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Alternative Sugars 101: A Complete Guide

Alternative sugars offer a way to enjoy sweets without the negative effects of refined sugar.

Reducing your sugar intake promotes healthy aging.

Excessive sugar intake is linked to health issues including obesity, type 2 diabetes, and heart disease.

But let’s face it, sometimes you need some sweetness! This is where alternative sugars come in.

Let’s dive into the three main categories of these sugar alternatives, their benefits, and potential side effects.

1. Novel Sweeteners

Novel sweeteners fall somewhere between artificial and natural sweeteners.

Also known as “plant-derived noncaloric sweeteners”, they are derived from refined plants.

Novel sweeteners are very low in calories or calorie-free and do not impact blood sugars.

They are sweet, sometimes even sweeter than traditional sugar.

Examples of Novel Sweeteners

  1. Stevia (Truvia)
  2. Monk Fruit
  3. Allulose

Benefits of Novel Sweeteners

  1. Little to no calories
  2. Minimal impact on blood sugar
  3. Do not contribute to tooth decay and may promote oral health
  4. Derived from natural sources.
  5. Heat stable; can be used in cooking and baking

Side Effects/Drawbacks of Novel Sweeteners

  1. Potential for gastrointestinal discomfort (bloating, gas, diarrhea)
  2. Some have a distinct aftertaste or flavor
  3. More expensive than sugar and other artificial sweeteners

Do you want to dig deeper into novel sweeteners?

Check out our posts – Allulose vs Monk Fruit: Which is Better? and Stevia vs. Monk Fruit: What’s Right for You?

2. Sugar Alcohol as an Alternative Sugar

Also known as polyols, sugar alcohols have characteristics of both sugar and alcohol.

Sugar alcohols occur naturally in some fruits and vegetables.

They can also be manufactured for sugar-free and reduced-calorie foods and beverages.

Examples of Sugar Alcohols

  1. Erythritol
  2. Maltitol
  3. Sorbitol
  4. Xylitol
  5. Isomalt
  6. Mannitol

Benefits of Sugar Alcohols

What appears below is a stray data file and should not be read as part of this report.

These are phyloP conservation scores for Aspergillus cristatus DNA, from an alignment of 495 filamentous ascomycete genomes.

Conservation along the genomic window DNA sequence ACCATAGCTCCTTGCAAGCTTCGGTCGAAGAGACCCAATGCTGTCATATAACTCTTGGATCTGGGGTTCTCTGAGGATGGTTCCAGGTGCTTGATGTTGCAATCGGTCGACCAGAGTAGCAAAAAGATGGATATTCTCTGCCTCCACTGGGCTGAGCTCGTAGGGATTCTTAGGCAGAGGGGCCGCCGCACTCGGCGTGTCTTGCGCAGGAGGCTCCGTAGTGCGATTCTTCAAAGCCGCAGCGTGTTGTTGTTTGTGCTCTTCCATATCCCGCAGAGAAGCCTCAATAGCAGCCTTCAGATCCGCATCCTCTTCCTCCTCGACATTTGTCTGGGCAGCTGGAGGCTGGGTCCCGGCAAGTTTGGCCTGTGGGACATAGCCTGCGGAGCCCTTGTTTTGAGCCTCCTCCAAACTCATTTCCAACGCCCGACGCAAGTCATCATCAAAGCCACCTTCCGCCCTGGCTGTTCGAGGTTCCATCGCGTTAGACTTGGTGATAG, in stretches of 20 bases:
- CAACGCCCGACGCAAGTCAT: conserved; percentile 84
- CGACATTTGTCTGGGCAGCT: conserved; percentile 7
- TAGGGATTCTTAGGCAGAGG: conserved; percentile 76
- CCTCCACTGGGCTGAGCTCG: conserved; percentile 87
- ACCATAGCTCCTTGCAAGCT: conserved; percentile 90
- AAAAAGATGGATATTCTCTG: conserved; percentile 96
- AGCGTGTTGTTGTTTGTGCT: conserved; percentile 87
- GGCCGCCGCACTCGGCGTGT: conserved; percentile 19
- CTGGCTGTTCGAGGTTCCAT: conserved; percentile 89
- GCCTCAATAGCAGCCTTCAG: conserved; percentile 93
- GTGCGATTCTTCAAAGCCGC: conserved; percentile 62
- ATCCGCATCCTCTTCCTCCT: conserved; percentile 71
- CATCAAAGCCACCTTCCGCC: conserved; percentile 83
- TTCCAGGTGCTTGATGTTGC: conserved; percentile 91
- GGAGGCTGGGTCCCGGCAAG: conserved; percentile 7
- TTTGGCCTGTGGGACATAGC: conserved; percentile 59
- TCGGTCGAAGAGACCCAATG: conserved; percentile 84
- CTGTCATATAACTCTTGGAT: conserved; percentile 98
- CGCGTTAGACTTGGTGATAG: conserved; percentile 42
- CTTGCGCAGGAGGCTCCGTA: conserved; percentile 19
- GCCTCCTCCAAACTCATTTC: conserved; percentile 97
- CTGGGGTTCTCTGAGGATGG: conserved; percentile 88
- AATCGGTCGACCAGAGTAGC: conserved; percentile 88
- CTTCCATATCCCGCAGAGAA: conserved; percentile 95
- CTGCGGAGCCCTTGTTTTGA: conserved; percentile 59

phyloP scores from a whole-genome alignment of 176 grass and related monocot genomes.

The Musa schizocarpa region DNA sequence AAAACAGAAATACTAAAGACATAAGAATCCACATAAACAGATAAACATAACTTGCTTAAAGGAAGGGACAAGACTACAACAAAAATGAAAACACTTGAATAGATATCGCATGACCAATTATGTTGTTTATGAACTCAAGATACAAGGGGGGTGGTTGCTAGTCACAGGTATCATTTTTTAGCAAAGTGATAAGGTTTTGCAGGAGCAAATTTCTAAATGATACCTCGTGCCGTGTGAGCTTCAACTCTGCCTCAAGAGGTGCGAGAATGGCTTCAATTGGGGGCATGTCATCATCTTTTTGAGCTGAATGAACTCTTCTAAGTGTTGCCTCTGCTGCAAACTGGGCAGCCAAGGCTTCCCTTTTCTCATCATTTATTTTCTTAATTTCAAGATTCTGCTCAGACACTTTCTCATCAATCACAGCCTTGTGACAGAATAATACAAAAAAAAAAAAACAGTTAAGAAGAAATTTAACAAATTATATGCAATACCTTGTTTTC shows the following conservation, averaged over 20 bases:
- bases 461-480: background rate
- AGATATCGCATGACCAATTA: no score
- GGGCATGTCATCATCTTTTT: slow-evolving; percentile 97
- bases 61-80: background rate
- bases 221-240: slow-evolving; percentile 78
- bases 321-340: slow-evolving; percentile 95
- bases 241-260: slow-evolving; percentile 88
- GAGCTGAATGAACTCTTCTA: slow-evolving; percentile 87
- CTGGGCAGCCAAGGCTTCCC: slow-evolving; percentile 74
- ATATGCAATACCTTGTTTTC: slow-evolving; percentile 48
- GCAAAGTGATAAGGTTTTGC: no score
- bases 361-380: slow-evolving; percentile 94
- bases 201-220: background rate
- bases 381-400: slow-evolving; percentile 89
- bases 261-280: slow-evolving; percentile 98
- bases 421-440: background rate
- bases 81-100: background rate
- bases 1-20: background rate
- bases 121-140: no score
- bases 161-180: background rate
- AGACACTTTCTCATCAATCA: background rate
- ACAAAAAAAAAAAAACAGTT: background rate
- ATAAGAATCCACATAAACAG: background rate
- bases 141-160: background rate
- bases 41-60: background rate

1. Low in calories
  2. Minimal impact on blood sugar
  3. Do not contribute to tooth decay

Sugar Alcohol Side Effects

  1. Large quantities can lead to digestive issues, such as bloating, gas, and diarrhea.
  2. Excessive sugar alcohol intake can have a laxative effect.

Are you curious how novel sweeteners and sugar alcohols compare? Check out our post – Allulose vs Erythritol: A Sweet Comparison.

Alternative Sugars; a complete guide; agedefyingdietitian.com

3. Artificial Sweeteners

Artificial sweeteners are synthetic sugar substitutes used in diet and sugar-free products.

They are significantly sweeter than sugar and a small amount is needed to achieve desired sweetness.

Examples of Artificial Sweeteners

  1. Aspartame (Equal, NutraSweet)
  2. Sucralose (Splenda)
  3. Acesulfame K
  4. Neotame
  5. Advantame
  6. Saccharin

Benefits of Artificial Sweeteners

  1. Provide sweetness without calories.
  2. Do not raise blood sugar levels.
  3. Do not contribute to tooth decay.

Artificial Sweetener Drawbacks/Concerns

  1. Some individuals report an aftertaste.
  2. The FDA deems artificial sweeteners as safe, however, they have been the subject of health concerns and controversy. Early studies on animals suggested a link between these alternative sugars and cancer risk. Additional research has found these sweeteners to be safe.

Which Alternative Sugar is Right for You?

Ultimately the choice between alternative sugars is a personal one.

Use the comparison chart below to find the best option for you!

FeatureNovel Sweeteners Sugar AlcoholsArtificial Sweeteners
SourceNatural PlantsCombination of sugar and alcoholCreated in a lab
CaloriesVery low or calorie-freeLower than sugar; may have caloriesCalorie-free
Impact on Blood GlucoseMinimal to nonePotential for a slight increaseNo impact
Natural vs ArtificialConsidered more natural than artificial sweetenersNatural; some processing involvedArtificial
TastePossible bitter or licorice aftertaste (varies by sweetener) Potential for a cooling aftertasteNo aftertaste
SafetyGenerally recognized as safe (GRAS) by FDAGenerally recognized as safe (GRAS) by FDAGenerally recognized as safe (GRAS) by FDA
Cooking May not brown like sugar (varies by sweetener)Similar to sugar; may affect the textureNot ideal for high-heat cooking
ExamplesStevia, Monk Fruit, AlluloseXylitol, Erythritol, MaltitolAspartame, Sucralose, Saccharin
Alternative Sugar Comparison Table

Alternative Sugars in Cooking and Baking

Baking with alternative sugars offers many possibilities to enjoy foods without added sugar.

Success comes from using recipes specifically designed for alternative sugars. ,

You may also need to adjust sweetness levels and techniques like adding moisture or incorporating molasses for browning.

You can successfully integrate alternative sugars into your culinary creations, achieving tasty, healthier results.


Alternative sugars offer health benefits that support wellness and healthy aging.

There are many options available from stevia to sugar alcohols to artificial sweeteners.

By understanding the benefits and limitations of alternative sugars, you can make informed choices that support your health goals.

Hungry for More?

Are you interested in more information on nutrition for healthy aging?

Check out the Age-Defying Dietitian’s Blog for more healthy aging content!

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